The last eight weeks have been an interesting experience for us as a family. Although we consider ourselves conscientious, I was always aware that there were issues that I could look into that would make us better consumers.
Each time I have looked at an issue, energy, water, recycling etc. I have become more aware that beneath the surface there are many questions that need answering. As a family we have reached the conclusion that small steps are important and that the best solutions for us need not be ones we cannot afford. For example, a simple homemade draft excluder will retain the heat in the winter, curtains over the doors will similarly retain heat.
There is a lot more we need to do, but I am a firm believer that knowledge is power and the 360 project has ensured that I have looked again at the issues I believed I knew about, only to learn that there is more to each issue than the news headline solutions.
The community garden is coming along, some bad weather meant that crops were late, and it’s only now that we can buy our vegetables from there, they currently have some great strawberries and we are busy consuming as many as possible.
I have also learned a lot about the Island that I now call home. I have looked at projects on the Island, both large and small that are designed to create green energy or save water, and they have inspired me to think about what I would eventually like for my own home.
Today was a good example: I went to see the owner of The Islay Hotel in Port Ellen. The building is still under construction (the first brand-new purpose built hotel on the Island for 100 years), and it was a great opportunity to look at the bare bones of a visionary project.
The hotel owner has taken a plot of land within the biggest village on the Island, where many types of green energy would be inappropriate and has, using imagination, not too much money and some great green technology, built a quirky and stylish hotel (green does not mean boring) that will heat its water and its rooms using geothermal energy.
If you were to sit in the sunny garden (picture on the left) of the hotel, you would be sitting on 7 bore holes 120 metres deep that provide the thermal energy, which will mean that the hotel is effectively a carbon neutral building. I suspect this is first for a Scottish hotel. As well as that, the building will also harvest all its rainwater (see the picture at the top of the page) into two large tanks which will provide the water for the toilets (40% of all water used in a hotel is flushed down the toilet!)
There are other projects; the local swimming baths are located in an old warehouse of Bowmore Distillery, a gift to the Island. The heat for the pool is waste heat from the nearby distilling process, a green project using innovative technology and one that has provided a small island with a great facility.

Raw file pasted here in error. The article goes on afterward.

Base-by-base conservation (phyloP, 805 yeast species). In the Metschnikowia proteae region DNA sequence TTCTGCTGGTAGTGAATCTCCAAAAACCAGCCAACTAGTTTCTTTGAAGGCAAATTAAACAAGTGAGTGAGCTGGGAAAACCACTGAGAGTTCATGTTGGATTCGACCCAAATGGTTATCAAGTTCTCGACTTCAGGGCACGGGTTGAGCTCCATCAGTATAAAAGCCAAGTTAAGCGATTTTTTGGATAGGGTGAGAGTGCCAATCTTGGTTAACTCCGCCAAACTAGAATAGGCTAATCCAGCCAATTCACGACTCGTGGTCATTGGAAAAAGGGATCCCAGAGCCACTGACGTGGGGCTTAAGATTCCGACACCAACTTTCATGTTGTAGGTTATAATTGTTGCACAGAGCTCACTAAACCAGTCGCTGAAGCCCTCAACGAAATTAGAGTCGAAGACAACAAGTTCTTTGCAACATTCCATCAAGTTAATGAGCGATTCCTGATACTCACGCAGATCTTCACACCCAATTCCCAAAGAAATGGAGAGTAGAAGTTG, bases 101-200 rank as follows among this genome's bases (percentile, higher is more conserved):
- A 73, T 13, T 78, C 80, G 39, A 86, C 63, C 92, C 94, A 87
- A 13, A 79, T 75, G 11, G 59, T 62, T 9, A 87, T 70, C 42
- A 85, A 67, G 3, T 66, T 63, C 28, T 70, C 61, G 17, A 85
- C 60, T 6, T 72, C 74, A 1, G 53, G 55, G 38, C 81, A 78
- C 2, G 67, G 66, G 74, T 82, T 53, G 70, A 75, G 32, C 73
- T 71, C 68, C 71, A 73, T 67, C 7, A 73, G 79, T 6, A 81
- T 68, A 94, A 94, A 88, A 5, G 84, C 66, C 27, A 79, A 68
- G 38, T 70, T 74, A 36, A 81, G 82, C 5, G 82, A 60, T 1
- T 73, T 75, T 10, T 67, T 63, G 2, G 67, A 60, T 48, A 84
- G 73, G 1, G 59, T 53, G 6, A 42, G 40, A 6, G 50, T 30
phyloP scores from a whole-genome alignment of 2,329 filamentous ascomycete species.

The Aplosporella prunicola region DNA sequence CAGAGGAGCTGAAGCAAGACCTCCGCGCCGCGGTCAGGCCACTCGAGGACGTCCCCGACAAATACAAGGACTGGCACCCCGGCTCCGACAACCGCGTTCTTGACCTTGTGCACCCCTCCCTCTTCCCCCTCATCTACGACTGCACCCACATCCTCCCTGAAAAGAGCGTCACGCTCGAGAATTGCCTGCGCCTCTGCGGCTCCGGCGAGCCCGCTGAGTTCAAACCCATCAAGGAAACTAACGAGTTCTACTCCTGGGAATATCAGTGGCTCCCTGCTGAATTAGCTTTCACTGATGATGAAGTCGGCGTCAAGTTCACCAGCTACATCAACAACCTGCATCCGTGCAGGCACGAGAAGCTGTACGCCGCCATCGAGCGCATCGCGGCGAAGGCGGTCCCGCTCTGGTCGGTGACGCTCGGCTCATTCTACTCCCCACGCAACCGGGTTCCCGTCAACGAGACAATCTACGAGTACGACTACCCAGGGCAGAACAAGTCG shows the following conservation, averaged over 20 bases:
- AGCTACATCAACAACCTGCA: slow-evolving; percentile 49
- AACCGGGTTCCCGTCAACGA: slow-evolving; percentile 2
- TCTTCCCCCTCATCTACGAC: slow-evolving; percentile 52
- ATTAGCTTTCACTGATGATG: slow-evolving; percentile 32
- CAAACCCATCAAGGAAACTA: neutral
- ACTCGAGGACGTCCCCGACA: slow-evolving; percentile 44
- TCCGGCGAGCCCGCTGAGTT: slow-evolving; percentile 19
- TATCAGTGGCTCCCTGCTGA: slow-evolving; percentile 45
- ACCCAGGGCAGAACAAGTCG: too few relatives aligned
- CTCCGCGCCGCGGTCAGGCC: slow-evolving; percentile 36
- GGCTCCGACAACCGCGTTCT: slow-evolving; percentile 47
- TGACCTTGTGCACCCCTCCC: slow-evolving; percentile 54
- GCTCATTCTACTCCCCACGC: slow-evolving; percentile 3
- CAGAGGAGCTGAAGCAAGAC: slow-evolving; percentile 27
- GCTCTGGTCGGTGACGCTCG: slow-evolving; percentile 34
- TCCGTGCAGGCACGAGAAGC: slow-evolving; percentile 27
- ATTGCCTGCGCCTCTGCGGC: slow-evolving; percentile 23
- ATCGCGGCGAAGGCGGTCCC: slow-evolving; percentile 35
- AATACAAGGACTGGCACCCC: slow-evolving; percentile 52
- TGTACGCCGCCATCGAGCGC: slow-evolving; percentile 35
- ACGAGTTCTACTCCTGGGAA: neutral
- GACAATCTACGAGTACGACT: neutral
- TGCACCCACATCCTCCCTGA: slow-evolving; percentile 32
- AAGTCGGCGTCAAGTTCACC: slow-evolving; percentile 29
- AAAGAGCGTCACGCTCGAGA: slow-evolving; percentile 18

There are other innovative distilleries. Bruichladdich has a green energy project to generate the entire distillery’s power from whisky waste using anaerobic digestion to digest the waste material from distilling known as pot ale. This is now up and running, and so far so good.
There are inspiring individuals like Jeremy and Tink Hastings at Wildwood Wisdom, who practice what they preach and are quite happy to teach wood skills to young children (my seven-year-old with a knife and a piece of wood), who promote skills like Scything and woodland management that might be lost in the haste to modernise the Island, or an eco-house architect, Rachel MacNiell, who takes tourists out cutting peat and offers them stays in an eco-friendly Tepee (and was the one who suggested that I do this diet).
There are those who design their homes to be eco-friendly, putting in small wind turbines or geo thermal systems, there are numerous examples of small scale rain harvesting. On two islands, joint population somewhere around 3,500, we have wave energy, wind energy, geothermal energy, small-scale hydro and at Port Ellen Primary School; a solar panel – we are working as a community towards a sustainable future.
In terms of some of the things we set out to change on the diet, we have stopped collecting bags from the co-op (that’s the only supermarket on Islay) and we are now down to a few that we are using for garbage that can not be recycled. Water was a problem, as we do not have a meter — in the end we decided that the most important thing was that we did not buy bottled water and that we concentrated on not wasting water, using the economy setting on the washing machine. At school, which finished here two weeks ago, students did quite well at monitoring me. I am pretty good at switching off the lights and improved in my not leaving the computer on when not in the room! Numbers are difficult when you do not have a meter, so we measured success by an increase in personal knowledge.
I am not prepared to give up all my comforts and I don’t like hair shirts, but as someone said to me this week, “Everyone can do something small,” and we can’t rely on governments to do it for us. I am a great believer in a bright green future; technologies exist. We need to get governments to invest in them and we need to make the small changes that will give the next generation a bright green future.